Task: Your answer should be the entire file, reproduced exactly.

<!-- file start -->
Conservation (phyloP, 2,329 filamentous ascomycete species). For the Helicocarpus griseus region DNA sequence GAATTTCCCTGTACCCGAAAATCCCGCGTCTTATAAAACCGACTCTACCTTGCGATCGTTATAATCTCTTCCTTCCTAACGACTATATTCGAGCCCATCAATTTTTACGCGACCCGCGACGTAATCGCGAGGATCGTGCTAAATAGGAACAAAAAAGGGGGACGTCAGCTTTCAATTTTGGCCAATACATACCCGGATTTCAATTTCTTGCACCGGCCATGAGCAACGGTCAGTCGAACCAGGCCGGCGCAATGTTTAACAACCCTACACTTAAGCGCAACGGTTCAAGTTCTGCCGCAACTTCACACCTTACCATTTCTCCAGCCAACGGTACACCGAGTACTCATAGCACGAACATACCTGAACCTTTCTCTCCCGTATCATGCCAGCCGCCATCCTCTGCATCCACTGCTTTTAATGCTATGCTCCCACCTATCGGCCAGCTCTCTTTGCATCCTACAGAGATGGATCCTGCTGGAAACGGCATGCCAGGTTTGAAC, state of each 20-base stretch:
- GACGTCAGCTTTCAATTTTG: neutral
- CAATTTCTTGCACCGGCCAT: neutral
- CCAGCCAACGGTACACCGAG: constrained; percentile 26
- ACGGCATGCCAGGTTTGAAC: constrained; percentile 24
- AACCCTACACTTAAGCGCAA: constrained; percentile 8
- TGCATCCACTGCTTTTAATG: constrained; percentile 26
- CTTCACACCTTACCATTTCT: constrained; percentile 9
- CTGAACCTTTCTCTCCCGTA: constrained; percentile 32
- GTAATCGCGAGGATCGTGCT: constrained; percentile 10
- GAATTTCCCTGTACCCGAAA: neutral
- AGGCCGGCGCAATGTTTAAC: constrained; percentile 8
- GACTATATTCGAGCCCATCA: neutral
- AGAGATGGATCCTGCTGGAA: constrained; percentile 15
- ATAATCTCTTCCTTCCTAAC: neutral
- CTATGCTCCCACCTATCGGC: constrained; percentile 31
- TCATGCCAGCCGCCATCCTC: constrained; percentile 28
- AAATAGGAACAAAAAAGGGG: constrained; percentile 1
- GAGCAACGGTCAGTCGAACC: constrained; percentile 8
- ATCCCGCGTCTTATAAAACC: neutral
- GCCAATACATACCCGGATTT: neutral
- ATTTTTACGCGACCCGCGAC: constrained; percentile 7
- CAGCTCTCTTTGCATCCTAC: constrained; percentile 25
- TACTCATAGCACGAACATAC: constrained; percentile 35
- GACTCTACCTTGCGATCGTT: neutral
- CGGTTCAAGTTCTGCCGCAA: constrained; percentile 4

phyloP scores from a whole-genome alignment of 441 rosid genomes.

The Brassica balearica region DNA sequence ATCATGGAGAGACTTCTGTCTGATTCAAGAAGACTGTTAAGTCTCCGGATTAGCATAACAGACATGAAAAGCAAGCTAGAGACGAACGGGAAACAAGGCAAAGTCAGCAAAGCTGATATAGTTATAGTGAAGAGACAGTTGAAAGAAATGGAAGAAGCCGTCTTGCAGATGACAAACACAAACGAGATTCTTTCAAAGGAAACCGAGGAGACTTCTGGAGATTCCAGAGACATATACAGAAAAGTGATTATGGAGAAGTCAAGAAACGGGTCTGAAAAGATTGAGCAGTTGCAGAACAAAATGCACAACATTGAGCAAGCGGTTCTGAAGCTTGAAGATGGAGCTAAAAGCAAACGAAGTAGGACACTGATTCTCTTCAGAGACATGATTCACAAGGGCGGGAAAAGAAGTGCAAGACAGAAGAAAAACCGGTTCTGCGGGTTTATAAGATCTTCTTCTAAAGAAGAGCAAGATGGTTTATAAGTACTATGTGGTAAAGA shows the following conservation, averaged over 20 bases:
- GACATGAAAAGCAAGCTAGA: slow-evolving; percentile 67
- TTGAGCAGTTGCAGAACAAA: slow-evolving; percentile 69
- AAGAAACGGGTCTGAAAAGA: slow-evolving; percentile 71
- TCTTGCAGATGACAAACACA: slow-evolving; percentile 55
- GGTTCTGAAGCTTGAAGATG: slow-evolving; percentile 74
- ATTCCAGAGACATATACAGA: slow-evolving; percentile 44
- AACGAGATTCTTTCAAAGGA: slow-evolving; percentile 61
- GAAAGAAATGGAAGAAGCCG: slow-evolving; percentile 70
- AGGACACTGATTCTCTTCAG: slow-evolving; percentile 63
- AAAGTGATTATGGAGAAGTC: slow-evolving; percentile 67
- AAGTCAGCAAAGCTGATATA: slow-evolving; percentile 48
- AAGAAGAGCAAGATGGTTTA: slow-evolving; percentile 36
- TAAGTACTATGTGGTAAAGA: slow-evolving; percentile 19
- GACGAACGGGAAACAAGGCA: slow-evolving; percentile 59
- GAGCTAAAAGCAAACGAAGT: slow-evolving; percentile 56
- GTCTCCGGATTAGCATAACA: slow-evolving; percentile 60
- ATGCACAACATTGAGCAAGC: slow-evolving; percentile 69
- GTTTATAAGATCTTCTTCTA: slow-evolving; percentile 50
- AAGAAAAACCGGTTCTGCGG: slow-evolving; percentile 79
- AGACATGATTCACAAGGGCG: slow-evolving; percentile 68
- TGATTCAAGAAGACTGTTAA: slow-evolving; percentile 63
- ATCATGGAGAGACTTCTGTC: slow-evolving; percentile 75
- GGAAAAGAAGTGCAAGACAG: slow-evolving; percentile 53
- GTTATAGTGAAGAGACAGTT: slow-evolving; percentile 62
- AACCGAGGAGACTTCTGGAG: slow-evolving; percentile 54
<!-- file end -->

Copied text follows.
Conservation (phyloP, 2,329 filamentous ascomycete species). For the Helicocarpus griseus region DNA sequence GAATTTCCCTGTACCCGAAAATCCCGCGTCTTATAAAACCGACTCTACCTTGCGATCGTTATAATCTCTTCCTTCCTAACGACTATATTCGAGCCCATCAATTTTTACGCGACCCGCGACGTAATCGCGAGGATCGTGCTAAATAGGAACAAAAAAGGGGGACGTCAGCTTTCAATTTTGGCCAATACATACCCGGATTTCAATTTCTTGCACCGGCCATGAGCAACGGTCAGTCGAACCAGGCCGGCGCAATGTTTAACAACCCTACACTTAAGCGCAACGGTTCAAGTTCTGCCGCAACTTCACACCTTACCATTTCTCCAGCCAACGGTACACCGAGTACTCATAGCACGAACATACCTGAACCTTTCTCTCCCGTATCATGCCAGCCGCCATCCTCTGCATCCACTGCTTTTAATGCTATGCTCCCACCTATCGGCCAGCTCTCTTTGCATCCTACAGAGATGGATCCTGCTGGAAACGGCATGCCAGGTTTGAAC, state of each 20-base stretch:
- GACGTCAGCTTTCAATTTTG: neutral
- CAATTTCTTGCACCGGCCAT: neutral
- CCAGCCAACGGTACACCGAG: constrained; percentile 26
- ACGGCATGCCAGGTTTGAAC: constrained; percentile 24
- AACCCTACACTTAAGCGCAA: constrained; percentile 8
- TGCATCCACTGCTTTTAATG: constrained; percentile 26
- CTTCACACCTTACCATTTCT: constrained; percentile 9
- CTGAACCTTTCTCTCCCGTA: constrained; percentile 32
- GTAATCGCGAGGATCGTGCT: constrained; percentile 10
- GAATTTCCCTGTACCCGAAA: neutral
- AGGCCGGCGCAATGTTTAAC: constrained; percentile 8
- GACTATATTCGAGCCCATCA: neutral
- AGAGATGGATCCTGCTGGAA: constrained; percentile 15
- ATAATCTCTTCCTTCCTAAC: neutral
- CTATGCTCCCACCTATCGGC: constrained; percentile 31
- TCATGCCAGCCGCCATCCTC: constrained; percentile 28
- AAATAGGAACAAAAAAGGGG: constrained; percentile 1
- GAGCAACGGTCAGTCGAACC: constrained; percentile 8
- ATCCCGCGTCTTATAAAACC: neutral
- GCCAATACATACCCGGATTT: neutral
- ATTTTTACGCGACCCGCGAC: constrained; percentile 7
- CAGCTCTCTTTGCATCCTAC: constrained; percentile 25
- TACTCATAGCACGAACATAC: constrained; percentile 35
- GACTCTACCTTGCGATCGTT: neutral
- CGGTTCAAGTTCTGCCGCAA: constrained; percentile 4

phyloP scores from a whole-genome alignment of 441 rosid genomes.

The Brassica balearica region DNA sequence ATCATGGAGAGACTTCTGTCTGATTCAAGAAGACTGTTAAGTCTCCGGATTAGCATAACAGACATGAAAAGCAAGCTAGAGACGAACGGGAAACAAGGCAAAGTCAGCAAAGCTGATATAGTTATAGTGAAGAGACAGTTGAAAGAAATGGAAGAAGCCGTCTTGCAGATGACAAACACAAACGAGATTCTTTCAAAGGAAACCGAGGAGACTTCTGGAGATTCCAGAGACATATACAGAAAAGTGATTATGGAGAAGTCAAGAAACGGGTCTGAAAAGATTGAGCAGTTGCAGAACAAAATGCACAACATTGAGCAAGCGGTTCTGAAGCTTGAAGATGGAGCTAAAAGCAAACGAAGTAGGACACTGATTCTCTTCAGAGACATGATTCACAAGGGCGGGAAAAGAAGTGCAAGACAGAAGAAAAACCGGTTCTGCGGGTTTATAAGATCTTCTTCTAAAGAAGAGCAAGATGGTTTATAAGTACTATGTGGTAAAGA shows the following conservation, averaged over 20 bases:
- GACATGAAAAGCAAGCTAGA: slow-evolving; percentile 67
- TTGAGCAGTTGCAGAACAAA: slow-evolving; percentile 69
- AAGAAACGGGTCTGAAAAGA: slow-evolving; percentile 71
- TCTTGCAGATGACAAACACA: slow-evolving; percentile 55
- GGTTCTGAAGCTTGAAGATG: slow-evolving; percentile 74
- ATTCCAGAGACATATACAGA: slow-evolving; percentile 44
- AACGAGATTCTTTCAAAGGA: slow-evolving; percentile 61
- GAAAGAAATGGAAGAAGCCG: slow-evolving; percentile 70
- AGGACACTGATTCTCTTCAG: slow-evolving; percentile 63
- AAAGTGATTATGGAGAAGTC: slow-evolving; percentile 67
- AAGTCAGCAAAGCTGATATA: slow-evolving; percentile 48
- AAGAAGAGCAAGATGGTTTA: slow-evolving; percentile 36
- TAAGTACTATGTGGTAAAGA: slow-evolving; percentile 19
- GACGAACGGGAAACAAGGCA: slow-evolving; percentile 59
- GAGCTAAAAGCAAACGAAGT: slow-evolving; percentile 56
- GTCTCCGGATTAGCATAACA: slow-evolving; percentile 60
- ATGCACAACATTGAGCAAGC: slow-evolving; percentile 69
- GTTTATAAGATCTTCTTCTA: slow-evolving; percentile 50
- AAGAAAAACCGGTTCTGCGG: slow-evolving; percentile 79
- AGACATGATTCACAAGGGCG: slow-evolving; percentile 68
- TGATTCAAGAAGACTGTTAA: slow-evolving; percentile 63
- ATCATGGAGAGACTTCTGTC: slow-evolving; percentile 75
- GGAAAAGAAGTGCAAGACAG: slow-evolving; percentile 53
- GTTATAGTGAAGAGACAGTT: slow-evolving; percentile 62
- AACCGAGGAGACTTCTGGAG: slow-evolving; percentile 54